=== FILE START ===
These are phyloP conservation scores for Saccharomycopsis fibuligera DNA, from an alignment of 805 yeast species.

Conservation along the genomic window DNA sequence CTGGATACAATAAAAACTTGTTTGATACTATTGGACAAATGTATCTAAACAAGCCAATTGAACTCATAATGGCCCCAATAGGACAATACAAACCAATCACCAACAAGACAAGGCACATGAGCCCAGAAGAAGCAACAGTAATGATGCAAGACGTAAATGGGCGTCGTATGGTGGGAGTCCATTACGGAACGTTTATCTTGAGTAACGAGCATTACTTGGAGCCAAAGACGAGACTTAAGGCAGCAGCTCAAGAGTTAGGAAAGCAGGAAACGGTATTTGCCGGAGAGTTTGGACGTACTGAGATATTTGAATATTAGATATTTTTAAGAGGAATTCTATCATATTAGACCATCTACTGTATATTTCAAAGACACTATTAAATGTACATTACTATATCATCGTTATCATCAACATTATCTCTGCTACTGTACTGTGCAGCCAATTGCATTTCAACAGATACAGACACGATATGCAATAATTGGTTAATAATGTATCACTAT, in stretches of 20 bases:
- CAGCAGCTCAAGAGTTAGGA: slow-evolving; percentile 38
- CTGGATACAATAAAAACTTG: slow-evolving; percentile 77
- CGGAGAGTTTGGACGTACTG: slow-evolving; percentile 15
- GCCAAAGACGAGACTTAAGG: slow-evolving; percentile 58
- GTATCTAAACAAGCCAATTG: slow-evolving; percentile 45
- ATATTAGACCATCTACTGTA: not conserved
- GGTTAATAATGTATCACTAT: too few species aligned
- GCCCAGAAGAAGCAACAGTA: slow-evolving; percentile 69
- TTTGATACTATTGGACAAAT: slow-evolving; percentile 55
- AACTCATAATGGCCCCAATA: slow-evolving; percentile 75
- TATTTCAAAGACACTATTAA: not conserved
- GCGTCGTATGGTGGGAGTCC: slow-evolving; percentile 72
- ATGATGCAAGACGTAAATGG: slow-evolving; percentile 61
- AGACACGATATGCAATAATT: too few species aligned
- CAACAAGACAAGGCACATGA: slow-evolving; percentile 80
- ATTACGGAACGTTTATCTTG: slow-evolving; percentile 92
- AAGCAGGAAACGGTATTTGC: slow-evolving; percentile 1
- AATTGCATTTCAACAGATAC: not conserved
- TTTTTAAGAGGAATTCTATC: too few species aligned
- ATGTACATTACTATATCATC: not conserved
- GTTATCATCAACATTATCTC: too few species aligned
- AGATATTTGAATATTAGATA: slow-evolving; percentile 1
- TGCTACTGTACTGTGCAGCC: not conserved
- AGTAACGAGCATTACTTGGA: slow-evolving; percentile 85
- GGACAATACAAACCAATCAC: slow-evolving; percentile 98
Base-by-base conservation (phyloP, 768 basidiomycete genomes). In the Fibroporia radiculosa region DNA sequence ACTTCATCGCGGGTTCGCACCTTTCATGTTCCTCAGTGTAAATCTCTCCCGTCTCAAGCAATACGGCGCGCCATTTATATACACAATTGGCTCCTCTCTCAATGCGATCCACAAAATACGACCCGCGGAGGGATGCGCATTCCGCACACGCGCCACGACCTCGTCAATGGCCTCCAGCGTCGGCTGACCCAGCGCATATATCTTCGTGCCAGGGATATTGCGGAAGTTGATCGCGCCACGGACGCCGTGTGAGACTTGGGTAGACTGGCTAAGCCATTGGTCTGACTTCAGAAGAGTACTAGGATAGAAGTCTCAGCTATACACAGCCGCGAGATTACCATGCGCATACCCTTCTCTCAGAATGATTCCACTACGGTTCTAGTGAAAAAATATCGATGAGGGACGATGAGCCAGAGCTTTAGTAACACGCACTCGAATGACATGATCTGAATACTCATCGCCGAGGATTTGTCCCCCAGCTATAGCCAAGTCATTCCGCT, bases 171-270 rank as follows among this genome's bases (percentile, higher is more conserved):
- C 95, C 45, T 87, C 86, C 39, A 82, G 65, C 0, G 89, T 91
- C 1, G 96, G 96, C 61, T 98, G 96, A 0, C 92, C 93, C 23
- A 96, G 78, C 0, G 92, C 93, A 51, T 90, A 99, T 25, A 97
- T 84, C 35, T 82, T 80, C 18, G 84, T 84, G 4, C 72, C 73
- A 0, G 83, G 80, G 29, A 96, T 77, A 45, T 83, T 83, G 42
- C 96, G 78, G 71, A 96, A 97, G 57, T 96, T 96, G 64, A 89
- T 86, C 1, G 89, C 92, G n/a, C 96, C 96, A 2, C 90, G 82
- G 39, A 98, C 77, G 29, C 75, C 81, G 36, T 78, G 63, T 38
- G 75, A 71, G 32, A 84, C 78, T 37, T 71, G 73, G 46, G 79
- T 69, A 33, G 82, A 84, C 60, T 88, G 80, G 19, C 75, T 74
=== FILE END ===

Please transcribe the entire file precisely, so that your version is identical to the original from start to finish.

These are phyloP conservation scores for Saccharomycopsis fibuligera DNA, from an alignment of 805 yeast species.

Conservation along the genomic window DNA sequence CTGGATACAATAAAAACTTGTTTGATACTATTGGACAAATGTATCTAAACAAGCCAATTGAACTCATAATGGCCCCAATAGGACAATACAAACCAATCACCAACAAGACAAGGCACATGAGCCCAGAAGAAGCAACAGTAATGATGCAAGACGTAAATGGGCGTCGTATGGTGGGAGTCCATTACGGAACGTTTATCTTGAGTAACGAGCATTACTTGGAGCCAAAGACGAGACTTAAGGCAGCAGCTCAAGAGTTAGGAAAGCAGGAAACGGTATTTGCCGGAGAGTTTGGACGTACTGAGATATTTGAATATTAGATATTTTTAAGAGGAATTCTATCATATTAGACCATCTACTGTATATTTCAAAGACACTATTAAATGTACATTACTATATCATCGTTATCATCAACATTATCTCTGCTACTGTACTGTGCAGCCAATTGCATTTCAACAGATACAGACACGATATGCAATAATTGGTTAATAATGTATCACTAT, in stretches of 20 bases:
- CAGCAGCTCAAGAGTTAGGA: slow-evolving; percentile 38
- CTGGATACAATAAAAACTTG: slow-evolving; percentile 77
- CGGAGAGTTTGGACGTACTG: slow-evolving; percentile 15
- GCCAAAGACGAGACTTAAGG: slow-evolving; percentile 58
- GTATCTAAACAAGCCAATTG: slow-evolving; percentile 45
- ATATTAGACCATCTACTGTA: not conserved
- GGTTAATAATGTATCACTAT: too few species aligned
- GCCCAGAAGAAGCAACAGTA: slow-evolving; percentile 69
- TTTGATACTATTGGACAAAT: slow-evolving; percentile 55
- AACTCATAATGGCCCCAATA: slow-evolving; percentile 75
- TATTTCAAAGACACTATTAA: not conserved
- GCGTCGTATGGTGGGAGTCC: slow-evolving; percentile 72
- ATGATGCAAGACGTAAATGG: slow-evolving; percentile 61
- AGACACGATATGCAATAATT: too few species aligned
- CAACAAGACAAGGCACATGA: slow-evolving; percentile 80
- ATTACGGAACGTTTATCTTG: slow-evolving; percentile 92
- AAGCAGGAAACGGTATTTGC: slow-evolving; percentile 1
- AATTGCATTTCAACAGATAC: not conserved
- TTTTTAAGAGGAATTCTATC: too few species aligned
- ATGTACATTACTATATCATC: not conserved
- GTTATCATCAACATTATCTC: too few species aligned
- AGATATTTGAATATTAGATA: slow-evolving; percentile 1
- TGCTACTGTACTGTGCAGCC: not conserved
- AGTAACGAGCATTACTTGGA: slow-evolving; percentile 85
- GGACAATACAAACCAATCAC: slow-evolving; percentile 98
Base-by-base conservation (phyloP, 768 basidiomycete genomes). In the Fibroporia radiculosa region DNA sequence ACTTCATCGCGGGTTCGCACCTTTCATGTTCCTCAGTGTAAATCTCTCCCGTCTCAAGCAATACGGCGCGCCATTTATATACACAATTGGCTCCTCTCTCAATGCGATCCACAAAATACGACCCGCGGAGGGATGCGCATTCCGCACACGCGCCACGACCTCGTCAATGGCCTCCAGCGTCGGCTGACCCAGCGCATATATCTTCGTGCCAGGGATATTGCGGAAGTTGATCGCGCCACGGACGCCGTGTGAGACTTGGGTAGACTGGCTAAGCCATTGGTCTGACTTCAGAAGAGTACTAGGATAGAAGTCTCAGCTATACACAGCCGCGAGATTACCATGCGCATACCCTTCTCTCAGAATGATTCCACTACGGTTCTAGTGAAAAAATATCGATGAGGGACGATGAGCCAGAGCTTTAGTAACACGCACTCGAATGACATGATCTGAATACTCATCGCCGAGGATTTGTCCCCCAGCTATAGCCAAGTCATTCCGCT, bases 171-270 rank as follows among this genome's bases (percentile, higher is more conserved):
- C 95, C 45, T 87, C 86, C 39, A 82, G 65, C 0, G 89, T 91
- C 1, G 96, G 96, C 61, T 98, G 96, A 0, C 92, C 93, C 23
- A 96, G 78, C 0, G 92, C 93, A 51, T 90, A 99, T 25, A 97
- T 84, C 35, T 82, T 80, C 18, G 84, T 84, G 4, C 72, C 73
- A 0, G 83, G 80, G 29, A 96, T 77, A 45, T 83, T 83, G 42
- C 96, G 78, G 71, A 96, A 97, G 57, T 96, T 96, G 64, A 89
- T 86, C 1, G 89, C 92, G n/a, C 96, C 96, A 2, C 90, G 82
- G 39, A 98, C 77, G 29, C 75, C 81, G 36, T 78, G 63, T 38
- G 75, A 71, G 32, A 84, C 78, T 37, T 71, G 73, G 46, G 79
- T 69, A 33, G 82, A 84, C 60, T 88, G 80, G 19, C 75, T 74